Applications are invited for a 3-year PhD studentship to join Brighton and Sussex Medical School at the University of Sussex Campus. 

The project aims to create simulations of B-cell lymphomas that can be used to perform virtual experiments, reveal the molecular mechanisms leading to lymphoma and find promising new targets for therapy. These models will be explained and be validated by clinical and experimental results from existing literature and international collaborators.

B-cell lymphomas are a commonly occurring cancer occurring when mutations cause a loss of regulation of molecular pathways controlling cell survival, proliferation and differentiation. While lots is known about the mutations that cause B-cell lymphomas finding better therapies to treat these cancers requires improving our understanding of how dysregulation of molecular signalling pathways leads to cancerous cell fates (1).

This studentship will be with Simon Mitchell, who recently established his group using computational systems biology approaches to investigate lymphoma at BSMS. We recently published computational simulations of how cell fates are altered by changes in molecular signalling networks and revealed new interactions and targets to control cell fate that were validated in the lab (2, 3).

These models are systems of differential equations, which are written into computer code, and solved using computational solvers with populations of individual being solved with parallel processing (4, 5). Preliminary data show that if we recreate dysregulation found in B-cell lymphomas we can recreate the cell fate changes that lead to lymphoma. We now want to extend this to work to create simulations of B-cell lymphomas that can be used to perform virtual experiments, reveal the molecular mechanisms leading to lymphoma and find promising new targets for therapy. The goal of this thesis will be to extend our existing models of B-cell fate decisions by combining published models in a variety of formats. Through developing a detailed knowledge of the molecular biology of B-cell lymphoma, the student will recreate in the model the dysregulation found in cancer. The simulations of B-cell lymphoma will be validated using publicly available data or by making predictions that can be tested in the lab. The student will use the models they create to predict effective ways to treat B-cell lymphoma.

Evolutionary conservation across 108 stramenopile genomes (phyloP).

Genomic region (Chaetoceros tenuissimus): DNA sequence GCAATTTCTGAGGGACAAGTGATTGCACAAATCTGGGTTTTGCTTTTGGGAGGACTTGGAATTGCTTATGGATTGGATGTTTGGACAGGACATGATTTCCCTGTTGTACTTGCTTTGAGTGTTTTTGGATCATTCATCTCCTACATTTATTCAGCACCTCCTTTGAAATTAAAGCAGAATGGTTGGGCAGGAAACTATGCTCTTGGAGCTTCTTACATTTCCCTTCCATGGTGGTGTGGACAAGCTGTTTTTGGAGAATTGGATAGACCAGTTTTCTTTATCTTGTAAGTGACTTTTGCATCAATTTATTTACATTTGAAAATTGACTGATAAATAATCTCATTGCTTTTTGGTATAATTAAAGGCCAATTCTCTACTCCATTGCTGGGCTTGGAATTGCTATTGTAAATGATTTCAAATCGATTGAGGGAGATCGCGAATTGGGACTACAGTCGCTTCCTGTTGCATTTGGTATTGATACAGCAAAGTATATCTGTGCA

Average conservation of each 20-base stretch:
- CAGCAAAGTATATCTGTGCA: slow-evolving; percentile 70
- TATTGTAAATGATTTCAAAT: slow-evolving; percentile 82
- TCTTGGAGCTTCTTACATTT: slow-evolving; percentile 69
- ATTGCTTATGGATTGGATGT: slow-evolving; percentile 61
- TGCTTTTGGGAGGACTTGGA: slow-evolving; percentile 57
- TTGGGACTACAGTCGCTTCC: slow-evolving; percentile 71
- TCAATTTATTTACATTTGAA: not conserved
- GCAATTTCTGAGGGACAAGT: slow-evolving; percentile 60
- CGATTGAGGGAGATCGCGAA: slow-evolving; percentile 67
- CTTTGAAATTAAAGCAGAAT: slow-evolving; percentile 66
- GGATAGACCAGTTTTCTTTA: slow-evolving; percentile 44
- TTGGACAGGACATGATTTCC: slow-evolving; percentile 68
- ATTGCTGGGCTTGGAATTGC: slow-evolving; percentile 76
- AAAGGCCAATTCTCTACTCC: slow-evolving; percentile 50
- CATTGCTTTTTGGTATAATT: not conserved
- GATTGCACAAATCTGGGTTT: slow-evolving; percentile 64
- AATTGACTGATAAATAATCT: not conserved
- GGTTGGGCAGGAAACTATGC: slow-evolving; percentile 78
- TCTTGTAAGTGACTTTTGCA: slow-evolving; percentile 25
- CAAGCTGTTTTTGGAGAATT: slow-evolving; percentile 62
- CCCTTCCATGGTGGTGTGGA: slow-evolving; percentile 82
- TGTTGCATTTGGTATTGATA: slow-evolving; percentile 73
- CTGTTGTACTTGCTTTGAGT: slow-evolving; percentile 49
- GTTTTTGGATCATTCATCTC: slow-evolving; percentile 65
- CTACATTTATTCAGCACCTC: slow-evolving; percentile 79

We are seeking a highly motivated person to join a growing team of scientists at BSMS investigating blood cancers. The student will gain a wide range of interdisciplinary skills in computational systems biology including building and analysing computational models, writing code that helps answer challenging biological and clinic questions, collaborating with scientists and clinicians across disciplines and a broad academic publishing and presentation skillset. This training will make the student highly competitive for academic or industrial positions applying systems approaches to multiple disciplines. 

Find out more and apply here >

PhD studentships now recruited

  • Epidemiology of cancer in the elderly (aged > 65 years) in England

  • The roles of oxidative stress and redox regulation in chronic inflammatory disease (Supervisors: Dr Lisa Mullen, Prof Pietro Ghezzi, Prof Kevin Davies)

  • Pillars of Expertise: Visual Perception & Memory (Supervisors: Dr Natasha Sigala, Prof Mara Cercignani)

  • Investigating the genetic basis of osteosarcoma in children & dogs (Supervisors: Prof Sarah Newbury, Dr Peter Bush, Dr Chris Jones)

  • The embodiment of unconscious knowledge in maladaptive behaviour (Supervisors: Prof Hugo Critchley, Dr Sarah Garfinkel, Prof Dora Duka)

  • Can simulation clarify diagnostic skills for newly qualified doctors? (Supervisors: Dr Inam Haq, Dr Wesley Scott-Smith)

  • Impact of oxytocin on emotional regulation in binge drinking and alcoholism: behavioural, physiological and fMRI investigations (Supervisors: Prof Hugo Critchley, Prof Dora Duka)

  • Developing an algorithm for predicting children with severe asthma (Supervisors: Prof Somnath Mukhopadhyay, Dr Katy Fidler)

  • Development of a refined model of neuropathic pain: a model without frank nerve injury (Supervisors: Dr Andrew Dilley, Prof Pietro Ghezzi)

  • Role of secreted oxidoreductases in osteoarthritis, rheumathoid arthritis and systemic lupus erythematosus (Supervisors: Prof Pietro Ghezzi, Dr Manuela Mengozzi)

  • Measuring quality of life in severe dementia: validation of DEMQOL-Proxy in family and professional carers of people with severe dementia (Prof Sube Banerjee, Dr Naji Tabet)

  • Stigma in health care: Does it influence the way general practitioners record consultations? (Supervisors: Dr Elizabeth Ford, Prof Helen Smith, Prof Flis Henwood)

  • Interoception and preventative intervention for anxiety in adults with autism (supervisors: Dr Sarah Garfinkel, Prof Hugo Critchley)